20 Minutes with Josephina Elverfeldt
Josephina Elverfeldt’s paintings feel like falling down Alice’s rabbit hole into a world of pastel colours, sublime landscapes, and romanticized beginning-of-last-century city scenes. The artist’s works are expressionist feelings on canvas, giving glimpses into her emotional states – some are dreamy neverlands while others show much more concrete and dark personal interactions. The human body serves as her test object, her guiding thread, and lense. The German painter studied art in Florence and Berlin, before founding her own online gallery: Jove Gallery. We asked her about creating in times of a pandemic, sustainable painting, and for tips on how to start your art career.
Freiraum: How do you keep a “work-life balance” when your work is clearly also your passion?
Josephina Elverfeldt: I don’t have a specific system, I rather follow my intuition. I feel very free and joyful when I draw or paint. Sometimes I need to stop for a while. For example, I read, I cook, I party, or I travel. It helps me to dream and get inspiration. Now during Corona, it was also long phone calls with friends or books that inspired me.
“As an artist, you are not only a painter, you may also be a musician, photographer, or filmmaker. It’s so nice that there are no boundaries – you can always develop in new ways.”
FR: How did the pandemic influence your work? We see other artists fulfilling themselves, having the time to create without any distractions…
Josephina Elverfeldt: At first I enjoyed the peace and quiet. I was able to turn many ideas into reality that I had collected over the years. I was able to process memories and feelings that had been dormant in me without being distracted by new impressions.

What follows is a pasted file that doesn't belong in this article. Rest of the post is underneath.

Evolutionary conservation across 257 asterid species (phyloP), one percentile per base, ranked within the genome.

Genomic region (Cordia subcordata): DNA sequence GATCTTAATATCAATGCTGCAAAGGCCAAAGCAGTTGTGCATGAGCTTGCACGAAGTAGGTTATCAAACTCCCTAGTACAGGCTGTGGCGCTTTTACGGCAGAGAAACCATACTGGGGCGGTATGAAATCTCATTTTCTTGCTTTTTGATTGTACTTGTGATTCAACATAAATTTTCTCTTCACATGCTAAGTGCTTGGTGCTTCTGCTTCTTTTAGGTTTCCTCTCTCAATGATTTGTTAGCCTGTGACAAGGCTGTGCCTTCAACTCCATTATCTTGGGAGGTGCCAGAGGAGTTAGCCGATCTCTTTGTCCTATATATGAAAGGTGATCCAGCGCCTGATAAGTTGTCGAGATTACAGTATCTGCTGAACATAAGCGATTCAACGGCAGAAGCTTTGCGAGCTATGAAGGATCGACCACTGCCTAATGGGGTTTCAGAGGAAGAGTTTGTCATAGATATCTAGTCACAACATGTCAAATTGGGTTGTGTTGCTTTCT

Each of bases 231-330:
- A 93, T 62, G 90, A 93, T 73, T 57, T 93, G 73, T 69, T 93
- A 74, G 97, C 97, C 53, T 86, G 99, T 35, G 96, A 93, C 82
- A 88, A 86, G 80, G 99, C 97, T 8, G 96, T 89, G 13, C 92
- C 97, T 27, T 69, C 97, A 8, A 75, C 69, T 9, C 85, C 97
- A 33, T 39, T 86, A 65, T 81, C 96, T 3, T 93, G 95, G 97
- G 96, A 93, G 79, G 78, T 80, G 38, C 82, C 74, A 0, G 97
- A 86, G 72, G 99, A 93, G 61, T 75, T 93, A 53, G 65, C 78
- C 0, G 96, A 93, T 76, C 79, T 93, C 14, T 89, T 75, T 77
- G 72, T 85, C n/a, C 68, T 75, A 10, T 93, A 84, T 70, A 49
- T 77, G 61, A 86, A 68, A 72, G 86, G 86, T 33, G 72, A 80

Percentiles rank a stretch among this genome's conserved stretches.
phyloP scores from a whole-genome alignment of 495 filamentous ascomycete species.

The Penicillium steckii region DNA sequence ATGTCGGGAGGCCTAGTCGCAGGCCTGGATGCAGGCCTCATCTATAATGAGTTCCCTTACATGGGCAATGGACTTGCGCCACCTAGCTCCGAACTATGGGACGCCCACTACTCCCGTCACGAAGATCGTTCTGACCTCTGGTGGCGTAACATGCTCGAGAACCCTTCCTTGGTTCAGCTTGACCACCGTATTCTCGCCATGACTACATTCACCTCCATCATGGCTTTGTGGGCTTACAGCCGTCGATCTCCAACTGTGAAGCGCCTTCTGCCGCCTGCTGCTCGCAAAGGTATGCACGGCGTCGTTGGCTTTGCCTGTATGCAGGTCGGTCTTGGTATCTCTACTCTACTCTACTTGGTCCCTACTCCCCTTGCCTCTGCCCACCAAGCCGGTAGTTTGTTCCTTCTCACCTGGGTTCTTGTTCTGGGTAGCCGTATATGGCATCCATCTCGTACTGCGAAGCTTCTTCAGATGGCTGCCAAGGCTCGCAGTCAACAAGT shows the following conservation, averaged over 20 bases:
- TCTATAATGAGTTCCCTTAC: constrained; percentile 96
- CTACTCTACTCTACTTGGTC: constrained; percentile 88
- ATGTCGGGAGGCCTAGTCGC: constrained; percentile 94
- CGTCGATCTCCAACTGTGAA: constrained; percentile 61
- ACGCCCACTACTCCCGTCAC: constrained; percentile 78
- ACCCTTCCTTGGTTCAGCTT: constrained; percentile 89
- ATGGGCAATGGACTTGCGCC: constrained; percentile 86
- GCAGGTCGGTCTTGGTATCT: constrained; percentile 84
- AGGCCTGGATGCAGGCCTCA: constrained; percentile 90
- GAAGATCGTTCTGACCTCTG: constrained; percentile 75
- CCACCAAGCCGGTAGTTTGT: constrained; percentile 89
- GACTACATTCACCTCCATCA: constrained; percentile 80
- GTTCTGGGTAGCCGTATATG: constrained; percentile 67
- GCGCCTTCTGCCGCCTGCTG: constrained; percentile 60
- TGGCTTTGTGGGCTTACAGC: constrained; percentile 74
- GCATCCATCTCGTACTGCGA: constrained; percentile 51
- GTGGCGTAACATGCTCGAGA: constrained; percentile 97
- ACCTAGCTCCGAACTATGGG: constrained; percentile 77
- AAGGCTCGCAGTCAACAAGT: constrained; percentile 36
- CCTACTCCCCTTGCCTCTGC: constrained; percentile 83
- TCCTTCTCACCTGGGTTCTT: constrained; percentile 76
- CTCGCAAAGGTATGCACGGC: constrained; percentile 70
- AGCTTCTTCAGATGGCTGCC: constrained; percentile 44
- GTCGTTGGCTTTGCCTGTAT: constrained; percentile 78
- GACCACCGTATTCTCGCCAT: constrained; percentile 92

As an artist, you are not only a painter, you may also be a musician, photographer, or filmmaker. It’s so nice that there are no boundaries – you can always develop in new ways. For example, I am working with clay in my studio at the moment.
On the one hand, the pandemic gave me the chance to deal with a lot of ideas and to come to rest. In the meantime, I have the feeling that I have been revolving around myself too much and for too long.
I miss going dancing and seeing other people, having new experiences, observing new things… I also find myself longing for the wind and the sound of the sea. The desire to travel increases with every lockdown.
FR: Do you personally think that because of the lockdown, there is a lack of inspiration in general?
Josephina Elverfeldt: It is certainly different for each artist individually. One has come to rest a little or has processed a new and intense time in the works of art. But art is also always a mirror for the times we live in and so I can imagine that many suffer from it and are not necessarily in their peak phase. However, a negative emotion can sometimes be stimulating and creative, at least for me. But I also think that there is the possibility of being inspired in new ways. Anything that can make you dream, even if it’s just a short walk, can create new inspiration.
FR: Let’s play, what would have been – Where do you think you would be today if there never was a pandemic?
Josephina Elverfeldt: It’s hard to say. The pandemic made me leave the city and flee to the countryside to paint. So ideally I would be in an exciting city, maybe with my own art collective and a public studio, where people can watch me work or have a coffee and a chat. That would definitely be wonderful for the future.
FR: With the fashion or food industry, we see a lot of changes towards sustainability and environmental awareness. Are sustainability and living consciously topics within the art scene?